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Picasso's TechniqueExamining the PaintingConclusion
The Tragedy
Pablo Picasso, The Tragedy, 1903, oil on wood, 1.053 x .690 m (41 7/16 x 27 3/16 in.), National Gallery of Art, Washington, Chester Dale Collection
© 2012 Estate of Pablo Picasso/Artists Rights Society (ARS), New York

Picasso's Technique

"What comes out in the end is the result of the discarded finds."
~ Pablo Picasso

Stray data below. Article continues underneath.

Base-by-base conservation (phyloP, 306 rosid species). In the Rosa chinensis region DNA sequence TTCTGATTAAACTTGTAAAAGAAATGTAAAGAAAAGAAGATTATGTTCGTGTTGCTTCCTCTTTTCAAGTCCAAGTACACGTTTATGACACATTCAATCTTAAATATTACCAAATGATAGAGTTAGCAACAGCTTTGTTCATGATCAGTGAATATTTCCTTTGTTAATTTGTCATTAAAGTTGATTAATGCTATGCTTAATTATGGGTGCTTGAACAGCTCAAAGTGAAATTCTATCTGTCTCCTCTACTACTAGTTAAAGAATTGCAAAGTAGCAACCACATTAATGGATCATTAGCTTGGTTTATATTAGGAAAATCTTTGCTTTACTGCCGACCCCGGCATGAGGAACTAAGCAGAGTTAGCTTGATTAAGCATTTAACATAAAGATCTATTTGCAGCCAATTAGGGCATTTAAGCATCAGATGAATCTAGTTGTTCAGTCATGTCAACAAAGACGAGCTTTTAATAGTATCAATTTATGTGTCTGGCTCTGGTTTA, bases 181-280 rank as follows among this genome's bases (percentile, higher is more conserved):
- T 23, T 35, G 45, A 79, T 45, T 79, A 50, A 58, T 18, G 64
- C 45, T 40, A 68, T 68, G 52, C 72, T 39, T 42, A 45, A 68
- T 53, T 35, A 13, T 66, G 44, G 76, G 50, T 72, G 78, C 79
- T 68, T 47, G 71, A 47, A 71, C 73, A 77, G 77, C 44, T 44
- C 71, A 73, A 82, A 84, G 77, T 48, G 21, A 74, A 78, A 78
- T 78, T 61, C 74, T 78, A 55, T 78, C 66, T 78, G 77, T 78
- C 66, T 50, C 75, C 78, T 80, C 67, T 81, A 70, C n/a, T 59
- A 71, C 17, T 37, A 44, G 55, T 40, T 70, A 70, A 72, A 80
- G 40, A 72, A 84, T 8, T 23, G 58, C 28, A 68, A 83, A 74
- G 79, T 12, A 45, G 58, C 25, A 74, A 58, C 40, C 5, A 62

Pablo Picasso (1881-1973) often left visual clues on the surfaces of his paintings to suggest a hidden image underneath, as on The Tragedy of 1903. Artists frequently make changes to a painting or reuse a canvas or panel with an image already painted on it. Often the supports are reworked because an artist cannot afford to purchase new materials. An artist also may scrape off an earlier painting and start again or occasionally cover an abandoned image with a uniform coat of ground. Picasso did this very rarely. When he reworked his paintings, he most often did so directly over earlier images, neither using a "clean" side nor obliterating the abandoned attempt. Early in his career, financial constraints were certainly part of his motivation for reusing supports, but Picasso reworked paintings throughout his lifetime. His reworking was not done because he was frugal, but for Picasso the initial subject, the shape or form on the canvas, often revealed itself in a different guise as he worked on or returned to a picture, and it served as a new inspiration.




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